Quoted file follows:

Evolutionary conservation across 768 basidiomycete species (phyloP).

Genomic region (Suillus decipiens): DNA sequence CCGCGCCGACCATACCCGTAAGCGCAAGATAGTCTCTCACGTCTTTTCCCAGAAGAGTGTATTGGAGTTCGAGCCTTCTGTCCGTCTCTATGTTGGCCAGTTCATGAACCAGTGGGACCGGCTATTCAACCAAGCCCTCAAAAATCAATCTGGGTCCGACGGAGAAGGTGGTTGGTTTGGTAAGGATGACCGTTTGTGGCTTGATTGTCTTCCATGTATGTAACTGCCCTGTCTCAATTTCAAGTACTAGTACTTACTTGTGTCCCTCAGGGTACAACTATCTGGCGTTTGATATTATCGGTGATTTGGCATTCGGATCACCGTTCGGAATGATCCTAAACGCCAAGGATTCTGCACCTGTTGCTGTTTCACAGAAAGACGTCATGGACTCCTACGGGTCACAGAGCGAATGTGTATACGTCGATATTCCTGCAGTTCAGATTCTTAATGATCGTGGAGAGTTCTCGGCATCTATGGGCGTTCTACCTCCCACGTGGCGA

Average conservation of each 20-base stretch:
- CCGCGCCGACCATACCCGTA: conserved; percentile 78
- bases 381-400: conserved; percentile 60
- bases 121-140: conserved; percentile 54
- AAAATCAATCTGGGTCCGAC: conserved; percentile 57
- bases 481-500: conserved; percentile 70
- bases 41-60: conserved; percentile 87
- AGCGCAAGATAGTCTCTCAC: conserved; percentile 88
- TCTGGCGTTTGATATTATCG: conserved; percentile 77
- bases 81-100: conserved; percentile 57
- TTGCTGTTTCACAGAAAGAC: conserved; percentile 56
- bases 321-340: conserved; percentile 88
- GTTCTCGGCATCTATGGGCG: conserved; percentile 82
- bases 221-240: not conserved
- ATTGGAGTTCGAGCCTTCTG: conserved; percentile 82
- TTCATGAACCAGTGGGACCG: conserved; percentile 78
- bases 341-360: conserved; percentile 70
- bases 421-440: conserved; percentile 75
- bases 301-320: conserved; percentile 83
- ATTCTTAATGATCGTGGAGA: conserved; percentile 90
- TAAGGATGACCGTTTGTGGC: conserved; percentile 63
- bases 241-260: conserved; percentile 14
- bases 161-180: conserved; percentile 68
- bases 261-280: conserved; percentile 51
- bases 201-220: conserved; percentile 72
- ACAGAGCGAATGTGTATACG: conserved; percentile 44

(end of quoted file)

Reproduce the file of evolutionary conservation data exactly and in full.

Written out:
Evolutionary conservation across 768 basidiomycete species (phyloP).

Genomic region (Suillus decipiens): DNA sequence CCGCGCCGACCATACCCGTAAGCGCAAGATAGTCTCTCACGTCTTTTCCCAGAAGAGTGTATTGGAGTTCGAGCCTTCTGTCCGTCTCTATGTTGGCCAGTTCATGAACCAGTGGGACCGGCTATTCAACCAAGCCCTCAAAAATCAATCTGGGTCCGACGGAGAAGGTGGTTGGTTTGGTAAGGATGACCGTTTGTGGCTTGATTGTCTTCCATGTATGTAACTGCCCTGTCTCAATTTCAAGTACTAGTACTTACTTGTGTCCCTCAGGGTACAACTATCTGGCGTTTGATATTATCGGTGATTTGGCATTCGGATCACCGTTCGGAATGATCCTAAACGCCAAGGATTCTGCACCTGTTGCTGTTTCACAGAAAGACGTCATGGACTCCTACGGGTCACAGAGCGAATGTGTATACGTCGATATTCCTGCAGTTCAGATTCTTAATGATCGTGGAGAGTTCTCGGCATCTATGGGCGTTCTACCTCCCACGTGGCGA

Average conservation of each 20-base stretch:
- CCGCGCCGACCATACCCGTA: conserved; percentile 78
- bases 381-400: conserved; percentile 60
- bases 121-140: conserved; percentile 54
- AAAATCAATCTGGGTCCGAC: conserved; percentile 57
- bases 481-500: conserved; percentile 70
- bases 41-60: conserved; percentile 87
- AGCGCAAGATAGTCTCTCAC: conserved; percentile 88
- TCTGGCGTTTGATATTATCG: conserved; percentile 77
- bases 81-100: conserved; percentile 57
- TTGCTGTTTCACAGAAAGAC: conserved; percentile 56
- bases 321-340: conserved; percentile 88
- GTTCTCGGCATCTATGGGCG: conserved; percentile 82
- bases 221-240: not conserved
- ATTGGAGTTCGAGCCTTCTG: conserved; percentile 82
- TTCATGAACCAGTGGGACCG: conserved; percentile 78
- bases 341-360: conserved; percentile 70
- bases 421-440: conserved; percentile 75
- bases 301-320: conserved; percentile 83
- ATTCTTAATGATCGTGGAGA: conserved; percentile 90
- TAAGGATGACCGTTTGTGGC: conserved; percentile 63
- bases 241-260: conserved; percentile 14
- bases 161-180: conserved; percentile 68
- bases 261-280: conserved; percentile 51
- bases 201-220: conserved; percentile 72
- ACAGAGCGAATGTGTATACG: conserved; percentile 44